Having your home inspected before purchase is the best way to minimize unpleasant surprises and unexpected difficulties. A home inspection can help you identify the need for repairs, maintenance, and possibly preventative measures to avoid future problems.
The standard home inspection report typically covers the condition of the home’s heating and central air conditioning system; interior plumbing and electrical systems; the roof, attic and visible insulation; walls, ceilings, floors, windows and doors; the foundation, basement and structural components. Regulations vary from state to state, so be sure to know the requirements. For more information regarding inspection standards, visit American Society of Home Inspectors.
The fee for inspection varies depending on the size and age of your home, its location, and the addition of optional services like septic, well, and radon testing. Expect to spend at least a several hundred dollars for an adequate inspection. Other additional inspections include, lead (required for homes built before 1978), environmental hazards (asbestos, formaldehyde, and petroleum), and soil (condition of soil around foundation and retaining walls).
Be aware that a home inspection is not a pass/fail examination. It is not an appraisal or a municipal inspection to verify code compliance. Your home cannot “fail” an inspection, but rather it describes its physical condition and indicates what needs to be repaired.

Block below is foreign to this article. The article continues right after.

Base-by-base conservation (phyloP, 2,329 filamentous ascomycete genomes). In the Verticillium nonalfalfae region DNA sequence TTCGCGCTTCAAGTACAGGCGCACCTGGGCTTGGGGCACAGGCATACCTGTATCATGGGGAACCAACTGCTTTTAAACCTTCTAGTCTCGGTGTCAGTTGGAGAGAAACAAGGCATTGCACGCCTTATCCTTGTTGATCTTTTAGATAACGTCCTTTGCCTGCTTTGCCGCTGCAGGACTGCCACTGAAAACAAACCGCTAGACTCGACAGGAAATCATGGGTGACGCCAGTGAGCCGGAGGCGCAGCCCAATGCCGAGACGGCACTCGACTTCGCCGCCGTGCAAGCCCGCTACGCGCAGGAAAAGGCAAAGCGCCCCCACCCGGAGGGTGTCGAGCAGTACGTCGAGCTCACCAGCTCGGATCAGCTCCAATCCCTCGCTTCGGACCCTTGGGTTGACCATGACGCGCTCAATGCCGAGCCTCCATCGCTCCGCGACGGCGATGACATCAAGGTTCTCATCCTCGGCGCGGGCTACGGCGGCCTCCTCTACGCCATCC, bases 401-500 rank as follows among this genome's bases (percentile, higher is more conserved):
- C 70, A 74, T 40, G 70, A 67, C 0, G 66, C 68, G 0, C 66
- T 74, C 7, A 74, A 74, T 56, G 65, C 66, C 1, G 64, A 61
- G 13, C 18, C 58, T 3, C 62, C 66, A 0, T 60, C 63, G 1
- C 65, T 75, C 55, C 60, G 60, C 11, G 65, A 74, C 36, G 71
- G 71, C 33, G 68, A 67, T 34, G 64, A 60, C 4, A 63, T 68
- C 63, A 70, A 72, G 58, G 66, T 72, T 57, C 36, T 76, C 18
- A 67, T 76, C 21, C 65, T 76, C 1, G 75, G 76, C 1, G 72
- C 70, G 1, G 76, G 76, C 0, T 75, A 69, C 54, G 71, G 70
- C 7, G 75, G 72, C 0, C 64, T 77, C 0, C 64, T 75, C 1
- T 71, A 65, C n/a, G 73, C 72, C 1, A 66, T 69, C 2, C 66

Typically, a home inspection is done soon after the purchase agreement is signed. However, before you sign you should be sure that there is an inspection clause in the contract. This can be done on a contingency with the final purchase based on a professional home inspection and should specify the terms to which the buyer and seller are obligated.
Common Home Defects
Some of the most common defects and repair issues that home inspectors see are:
Poor drainage due to poor gutters and downspouts; faulty wiring due to an out-of-date electrical system; leaky roofs; unsafe heating systems; minor structural damage; plumbing issues; inadequate ventilation; and environmental hazards.
What to Do in Case of Defects
Some defects are serious, while others can be slight and an inspector can help you decide whether or not you need to act on the defects. Disclosure laws vary from state to state and can range from voluntary seller disclosure to mandatory seller disclosure questionnaires. At least thirty states require the seller provide information to the buyer about the condition of the home. To determine disclosure laws in your state.